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UW CBEA releases 2024 economic forecast

by Wyoming Livestock Roundup

For the first time, the University of Wyoming (UW) unveiled a statewide economic forecast exclusively for attendees of the 40th Annual Governor’s Business Forum, which took place on Nov. 15 in Laramie.

State leaders joined UW Economics Professor and Researcher Dr. Anne Alexander in a panel discussion to examine topics related to Wyoming’s economy. 

WyoTech President Jim Mathis started the discussion by introducing the distinguished panel, which consisted of elected officials and legislative leadership.

The panel discussion allowed attendees to hear from Alexander as she described the future of Wyoming’s economy, as well as state experts regarding Wyoming’s current economic situation and what actions are needed to ensure the state’s economic future remains bright. 

A look into the future

The UW Center for Business and Economics Analysis (CBEA) released its first annual economic forecast to help Wyoming businesses and policymakers plan for 2024. 

The forecast included industry-specific data analysis while identifying key factors influencing each sector.

“Inflation is beginning to moderate, while the state’s population is expected to increase,” Alexander stated. “A few systemic problems the state faces include unaffordable housing, challenges in accessing childcare for workers and low college attendance numbers.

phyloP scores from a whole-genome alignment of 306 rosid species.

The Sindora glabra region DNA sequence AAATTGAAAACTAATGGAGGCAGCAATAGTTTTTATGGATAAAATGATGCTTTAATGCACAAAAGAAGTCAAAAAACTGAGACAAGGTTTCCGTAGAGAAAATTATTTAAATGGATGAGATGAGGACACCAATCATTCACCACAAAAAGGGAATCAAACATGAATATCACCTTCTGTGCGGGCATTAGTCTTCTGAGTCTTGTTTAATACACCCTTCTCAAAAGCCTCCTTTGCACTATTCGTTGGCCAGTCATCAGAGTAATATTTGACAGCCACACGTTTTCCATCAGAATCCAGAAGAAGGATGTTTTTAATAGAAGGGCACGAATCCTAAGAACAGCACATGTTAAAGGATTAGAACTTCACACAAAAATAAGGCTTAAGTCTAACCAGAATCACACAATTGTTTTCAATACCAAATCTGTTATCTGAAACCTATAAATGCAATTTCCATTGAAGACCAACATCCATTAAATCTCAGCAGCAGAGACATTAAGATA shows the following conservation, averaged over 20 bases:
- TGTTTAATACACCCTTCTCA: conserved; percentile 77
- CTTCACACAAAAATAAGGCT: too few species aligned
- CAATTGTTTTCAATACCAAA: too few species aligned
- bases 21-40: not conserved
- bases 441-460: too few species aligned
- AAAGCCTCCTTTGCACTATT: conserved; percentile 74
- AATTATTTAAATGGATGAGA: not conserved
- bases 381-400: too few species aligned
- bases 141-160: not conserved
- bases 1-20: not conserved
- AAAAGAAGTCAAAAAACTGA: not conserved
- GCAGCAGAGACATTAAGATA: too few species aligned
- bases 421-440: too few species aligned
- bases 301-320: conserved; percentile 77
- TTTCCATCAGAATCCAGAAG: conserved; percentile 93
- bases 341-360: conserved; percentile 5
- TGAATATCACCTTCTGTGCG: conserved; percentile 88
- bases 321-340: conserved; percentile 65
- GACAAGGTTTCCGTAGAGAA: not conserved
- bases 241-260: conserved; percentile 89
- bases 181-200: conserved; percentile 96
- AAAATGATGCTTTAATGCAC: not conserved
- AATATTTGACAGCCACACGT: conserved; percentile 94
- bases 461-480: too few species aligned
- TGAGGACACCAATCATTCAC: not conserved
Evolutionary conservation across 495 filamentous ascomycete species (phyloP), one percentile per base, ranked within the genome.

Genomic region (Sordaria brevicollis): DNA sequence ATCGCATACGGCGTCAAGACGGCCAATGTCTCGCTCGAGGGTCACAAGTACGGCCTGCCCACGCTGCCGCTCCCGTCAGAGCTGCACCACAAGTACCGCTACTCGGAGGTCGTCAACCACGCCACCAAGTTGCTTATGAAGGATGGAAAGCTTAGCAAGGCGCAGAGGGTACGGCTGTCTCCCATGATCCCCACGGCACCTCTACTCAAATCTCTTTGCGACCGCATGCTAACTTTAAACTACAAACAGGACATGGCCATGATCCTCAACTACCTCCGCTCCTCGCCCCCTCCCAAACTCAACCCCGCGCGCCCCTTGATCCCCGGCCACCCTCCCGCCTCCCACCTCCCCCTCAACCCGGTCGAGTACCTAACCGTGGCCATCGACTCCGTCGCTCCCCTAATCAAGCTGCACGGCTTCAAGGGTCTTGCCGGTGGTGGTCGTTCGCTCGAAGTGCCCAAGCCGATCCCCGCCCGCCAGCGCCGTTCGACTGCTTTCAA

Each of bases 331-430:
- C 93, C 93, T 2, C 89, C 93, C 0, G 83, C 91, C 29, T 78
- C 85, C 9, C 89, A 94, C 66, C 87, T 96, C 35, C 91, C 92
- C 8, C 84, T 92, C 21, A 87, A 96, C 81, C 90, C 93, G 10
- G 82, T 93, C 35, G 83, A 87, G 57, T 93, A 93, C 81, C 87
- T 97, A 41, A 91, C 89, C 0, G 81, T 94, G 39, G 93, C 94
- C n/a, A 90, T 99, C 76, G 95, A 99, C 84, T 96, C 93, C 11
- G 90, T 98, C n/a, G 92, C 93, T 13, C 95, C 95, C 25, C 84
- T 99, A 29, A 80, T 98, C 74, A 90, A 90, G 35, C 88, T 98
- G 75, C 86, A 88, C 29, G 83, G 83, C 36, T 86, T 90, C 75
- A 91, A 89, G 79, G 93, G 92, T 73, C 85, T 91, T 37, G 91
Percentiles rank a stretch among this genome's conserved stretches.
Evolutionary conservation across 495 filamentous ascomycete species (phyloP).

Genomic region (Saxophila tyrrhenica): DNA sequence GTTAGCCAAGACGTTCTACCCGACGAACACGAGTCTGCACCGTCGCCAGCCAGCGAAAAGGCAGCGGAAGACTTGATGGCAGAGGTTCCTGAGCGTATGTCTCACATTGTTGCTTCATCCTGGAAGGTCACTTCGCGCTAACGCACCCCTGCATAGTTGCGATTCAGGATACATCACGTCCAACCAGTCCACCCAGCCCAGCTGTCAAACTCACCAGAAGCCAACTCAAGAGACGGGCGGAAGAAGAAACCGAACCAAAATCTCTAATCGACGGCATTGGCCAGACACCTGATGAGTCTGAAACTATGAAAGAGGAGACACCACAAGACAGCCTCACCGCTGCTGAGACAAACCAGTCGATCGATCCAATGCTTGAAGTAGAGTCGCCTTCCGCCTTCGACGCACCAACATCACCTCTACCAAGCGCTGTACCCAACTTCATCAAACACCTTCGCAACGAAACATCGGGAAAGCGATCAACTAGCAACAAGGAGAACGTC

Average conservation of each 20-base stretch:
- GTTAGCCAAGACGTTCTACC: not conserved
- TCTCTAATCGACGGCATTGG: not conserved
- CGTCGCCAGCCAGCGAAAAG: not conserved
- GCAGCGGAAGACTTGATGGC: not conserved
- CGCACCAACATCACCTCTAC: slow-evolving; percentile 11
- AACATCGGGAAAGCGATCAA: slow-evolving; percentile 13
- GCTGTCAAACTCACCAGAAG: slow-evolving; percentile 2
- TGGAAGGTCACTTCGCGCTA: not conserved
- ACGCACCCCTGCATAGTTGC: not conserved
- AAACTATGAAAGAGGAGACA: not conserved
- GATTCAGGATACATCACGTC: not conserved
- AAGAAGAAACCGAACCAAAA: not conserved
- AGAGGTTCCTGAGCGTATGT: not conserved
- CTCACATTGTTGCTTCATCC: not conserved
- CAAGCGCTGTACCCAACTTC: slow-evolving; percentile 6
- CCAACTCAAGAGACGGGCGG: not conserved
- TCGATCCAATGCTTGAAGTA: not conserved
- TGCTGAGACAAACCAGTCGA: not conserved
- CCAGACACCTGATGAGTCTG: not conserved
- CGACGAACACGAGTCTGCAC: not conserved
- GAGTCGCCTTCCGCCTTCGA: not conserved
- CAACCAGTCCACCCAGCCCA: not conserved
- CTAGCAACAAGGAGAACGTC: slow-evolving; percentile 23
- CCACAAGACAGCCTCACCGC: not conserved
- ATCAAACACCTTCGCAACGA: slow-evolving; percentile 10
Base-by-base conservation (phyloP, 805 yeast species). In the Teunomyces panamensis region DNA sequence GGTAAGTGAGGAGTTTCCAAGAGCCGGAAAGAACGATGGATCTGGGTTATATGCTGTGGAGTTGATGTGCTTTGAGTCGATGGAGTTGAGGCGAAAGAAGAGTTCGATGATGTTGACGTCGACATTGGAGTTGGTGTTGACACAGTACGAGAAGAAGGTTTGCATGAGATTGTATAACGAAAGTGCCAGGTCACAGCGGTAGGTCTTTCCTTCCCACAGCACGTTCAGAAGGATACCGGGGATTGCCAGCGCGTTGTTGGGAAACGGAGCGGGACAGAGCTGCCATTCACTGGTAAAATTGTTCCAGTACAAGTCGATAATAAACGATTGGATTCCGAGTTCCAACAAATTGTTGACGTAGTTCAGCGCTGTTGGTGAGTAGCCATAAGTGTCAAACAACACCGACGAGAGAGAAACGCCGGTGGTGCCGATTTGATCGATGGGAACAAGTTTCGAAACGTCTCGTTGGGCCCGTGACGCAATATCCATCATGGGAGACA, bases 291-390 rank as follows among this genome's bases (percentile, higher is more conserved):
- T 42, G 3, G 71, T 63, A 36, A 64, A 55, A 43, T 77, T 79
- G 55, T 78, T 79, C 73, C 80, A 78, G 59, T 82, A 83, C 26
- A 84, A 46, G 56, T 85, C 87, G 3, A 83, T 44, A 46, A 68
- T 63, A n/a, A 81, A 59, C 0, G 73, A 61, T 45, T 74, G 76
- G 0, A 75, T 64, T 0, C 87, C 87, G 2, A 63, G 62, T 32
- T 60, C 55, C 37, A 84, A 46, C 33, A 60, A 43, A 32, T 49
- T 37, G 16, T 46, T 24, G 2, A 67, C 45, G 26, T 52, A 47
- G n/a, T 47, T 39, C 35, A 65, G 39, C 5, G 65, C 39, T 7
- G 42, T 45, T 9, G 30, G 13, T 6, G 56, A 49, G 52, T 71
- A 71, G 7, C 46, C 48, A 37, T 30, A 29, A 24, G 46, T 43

“According to the Housing Affordability Index, housing affordability in Wyoming turned negative in 2022 and housing became relatively unaffordable for the median-income household in Wyoming,” UW CBEA reported. 

The economic summary report released in September by the Wyoming Department of Administration and Information stated, “Statewide, single-family home prices increased 2.4 percent in the second quarter of 2023 compared to one year ago, a lower increase than the previous quarter, and single-family building permits for new, privately-owned residential construction in the second quarter of 2023 were 33.5 percent lower than the previous year, while multi-family units decreased 48.3 percent.”

The state housing crisis topic received a variety of responses from the panel. 

Some panel experts believe the government should not be involved in this process and regulations need to be reduced, while others believe the state needs to focus on infrastructure first.

Meanwhile, Senate President Ogden Driskill (R-HD01) voiced concerns about Wyoming’s housing industry and how it can impact the state’s economy in the future.

He mentioned a bill the state’s Regulatory Reduction Task Force recently drafted to lower standards in some communities for the approval of new housing. 

“I believe this is an issue Wyoming struggles with. Forty percent of the cost of building a new house in Cheyenne stems from regulatory costs,” he noted. “If we want our economy to grow, we must find ways to have housing across the state.”

Panelist and House Speaker Albert Sommers (R-HD20) agreed, “Workforce development and housing are two essential issues in bringing individuals to the state.”

The state’s affordability housing issue is connected to Wyoming’s median household income, which Alexander views as a serious issue when trying to grow the state’s economy.